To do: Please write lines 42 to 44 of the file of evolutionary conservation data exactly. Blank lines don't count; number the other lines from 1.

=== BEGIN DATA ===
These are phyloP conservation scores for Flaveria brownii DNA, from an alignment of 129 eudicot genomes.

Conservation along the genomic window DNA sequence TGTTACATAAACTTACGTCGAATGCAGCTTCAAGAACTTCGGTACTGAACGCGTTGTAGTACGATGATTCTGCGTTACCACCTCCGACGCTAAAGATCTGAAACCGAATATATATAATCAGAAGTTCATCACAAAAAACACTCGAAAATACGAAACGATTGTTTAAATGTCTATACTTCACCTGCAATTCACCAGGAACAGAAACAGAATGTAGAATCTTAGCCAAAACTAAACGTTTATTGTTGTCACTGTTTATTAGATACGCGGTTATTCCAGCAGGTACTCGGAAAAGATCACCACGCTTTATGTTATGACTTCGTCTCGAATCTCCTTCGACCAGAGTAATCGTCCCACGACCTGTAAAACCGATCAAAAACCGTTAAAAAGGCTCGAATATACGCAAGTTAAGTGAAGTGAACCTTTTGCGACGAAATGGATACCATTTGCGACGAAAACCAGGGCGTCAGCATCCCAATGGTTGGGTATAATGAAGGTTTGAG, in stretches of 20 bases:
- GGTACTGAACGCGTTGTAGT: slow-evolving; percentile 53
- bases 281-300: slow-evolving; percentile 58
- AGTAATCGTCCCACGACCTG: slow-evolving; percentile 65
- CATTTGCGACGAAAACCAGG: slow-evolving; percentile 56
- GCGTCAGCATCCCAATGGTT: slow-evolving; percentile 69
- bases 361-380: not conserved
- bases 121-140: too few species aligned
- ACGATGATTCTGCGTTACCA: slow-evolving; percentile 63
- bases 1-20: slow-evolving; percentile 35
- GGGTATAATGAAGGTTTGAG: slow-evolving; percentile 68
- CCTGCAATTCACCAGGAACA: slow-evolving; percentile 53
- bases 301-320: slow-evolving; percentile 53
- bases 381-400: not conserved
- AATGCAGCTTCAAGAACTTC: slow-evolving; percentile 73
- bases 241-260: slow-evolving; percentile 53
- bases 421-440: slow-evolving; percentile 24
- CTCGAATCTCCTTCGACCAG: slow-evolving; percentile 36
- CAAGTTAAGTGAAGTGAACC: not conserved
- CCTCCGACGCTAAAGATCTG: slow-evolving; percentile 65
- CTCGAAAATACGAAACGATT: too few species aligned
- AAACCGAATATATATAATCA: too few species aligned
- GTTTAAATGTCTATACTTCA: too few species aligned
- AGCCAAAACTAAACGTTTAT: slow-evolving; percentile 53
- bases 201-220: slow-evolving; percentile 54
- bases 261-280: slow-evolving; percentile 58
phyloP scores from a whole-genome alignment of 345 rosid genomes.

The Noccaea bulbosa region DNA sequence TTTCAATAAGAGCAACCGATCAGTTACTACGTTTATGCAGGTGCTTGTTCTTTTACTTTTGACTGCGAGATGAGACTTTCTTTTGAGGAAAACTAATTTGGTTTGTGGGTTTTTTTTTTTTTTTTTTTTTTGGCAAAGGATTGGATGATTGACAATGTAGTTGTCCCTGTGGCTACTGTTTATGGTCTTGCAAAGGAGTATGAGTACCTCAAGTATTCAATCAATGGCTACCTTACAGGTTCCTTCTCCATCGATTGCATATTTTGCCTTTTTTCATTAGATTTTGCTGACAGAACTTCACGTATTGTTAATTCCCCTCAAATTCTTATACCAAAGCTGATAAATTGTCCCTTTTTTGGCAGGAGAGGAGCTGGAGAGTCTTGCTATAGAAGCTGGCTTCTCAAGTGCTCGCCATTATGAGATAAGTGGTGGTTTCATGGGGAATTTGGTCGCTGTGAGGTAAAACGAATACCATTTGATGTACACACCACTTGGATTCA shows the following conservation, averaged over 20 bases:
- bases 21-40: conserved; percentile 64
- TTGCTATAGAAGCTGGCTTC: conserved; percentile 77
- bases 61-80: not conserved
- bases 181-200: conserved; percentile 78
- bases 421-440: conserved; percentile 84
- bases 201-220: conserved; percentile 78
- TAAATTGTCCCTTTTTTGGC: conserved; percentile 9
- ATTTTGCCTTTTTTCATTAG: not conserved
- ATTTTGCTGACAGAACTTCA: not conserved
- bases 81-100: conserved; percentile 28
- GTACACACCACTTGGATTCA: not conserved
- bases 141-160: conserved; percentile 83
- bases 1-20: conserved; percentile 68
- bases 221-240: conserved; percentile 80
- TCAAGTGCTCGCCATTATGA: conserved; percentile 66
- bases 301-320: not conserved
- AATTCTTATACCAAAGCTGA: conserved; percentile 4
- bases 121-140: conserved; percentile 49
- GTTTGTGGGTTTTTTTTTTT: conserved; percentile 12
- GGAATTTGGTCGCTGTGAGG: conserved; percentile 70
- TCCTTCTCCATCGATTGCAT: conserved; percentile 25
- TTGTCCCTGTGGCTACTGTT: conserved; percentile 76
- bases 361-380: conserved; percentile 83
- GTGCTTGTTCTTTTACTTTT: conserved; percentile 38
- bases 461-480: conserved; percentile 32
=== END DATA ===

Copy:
- bases 1-20: conserved; percentile 68
- bases 221-240: conserved; percentile 80
- TCAAGTGCTCGCCATTATGA: conserved; percentile 66